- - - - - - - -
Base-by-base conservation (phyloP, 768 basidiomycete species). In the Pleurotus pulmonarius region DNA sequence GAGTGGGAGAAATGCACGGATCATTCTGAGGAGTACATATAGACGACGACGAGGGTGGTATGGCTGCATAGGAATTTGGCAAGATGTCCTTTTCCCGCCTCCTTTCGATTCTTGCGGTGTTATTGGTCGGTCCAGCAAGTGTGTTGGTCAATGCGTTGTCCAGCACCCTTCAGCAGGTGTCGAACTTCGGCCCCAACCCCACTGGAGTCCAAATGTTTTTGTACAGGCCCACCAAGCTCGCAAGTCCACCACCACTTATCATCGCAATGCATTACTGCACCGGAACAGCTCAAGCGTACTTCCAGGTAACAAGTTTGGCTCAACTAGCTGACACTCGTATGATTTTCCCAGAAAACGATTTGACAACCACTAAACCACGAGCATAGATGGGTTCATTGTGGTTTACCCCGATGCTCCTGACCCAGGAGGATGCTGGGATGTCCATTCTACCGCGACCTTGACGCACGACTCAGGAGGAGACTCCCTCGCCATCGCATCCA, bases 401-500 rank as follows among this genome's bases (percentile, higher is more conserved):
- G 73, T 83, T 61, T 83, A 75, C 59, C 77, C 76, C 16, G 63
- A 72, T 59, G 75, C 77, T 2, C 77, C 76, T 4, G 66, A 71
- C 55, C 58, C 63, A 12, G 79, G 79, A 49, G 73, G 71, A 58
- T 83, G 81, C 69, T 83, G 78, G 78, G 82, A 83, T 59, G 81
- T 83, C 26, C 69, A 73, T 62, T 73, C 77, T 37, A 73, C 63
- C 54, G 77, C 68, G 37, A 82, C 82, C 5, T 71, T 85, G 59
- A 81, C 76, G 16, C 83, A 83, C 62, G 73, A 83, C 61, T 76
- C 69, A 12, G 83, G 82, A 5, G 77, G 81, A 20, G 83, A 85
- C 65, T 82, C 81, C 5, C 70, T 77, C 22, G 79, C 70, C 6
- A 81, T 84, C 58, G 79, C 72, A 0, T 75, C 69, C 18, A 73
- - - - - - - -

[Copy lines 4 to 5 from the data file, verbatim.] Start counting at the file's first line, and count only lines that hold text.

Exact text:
- C 55, C 58, C 63, A 12, G 79, G 79, A 49, G 73, G 71, A 58
- T 83, G 81, C 69, T 83, G 78, G 78, G 82, A 83, T 59, G 81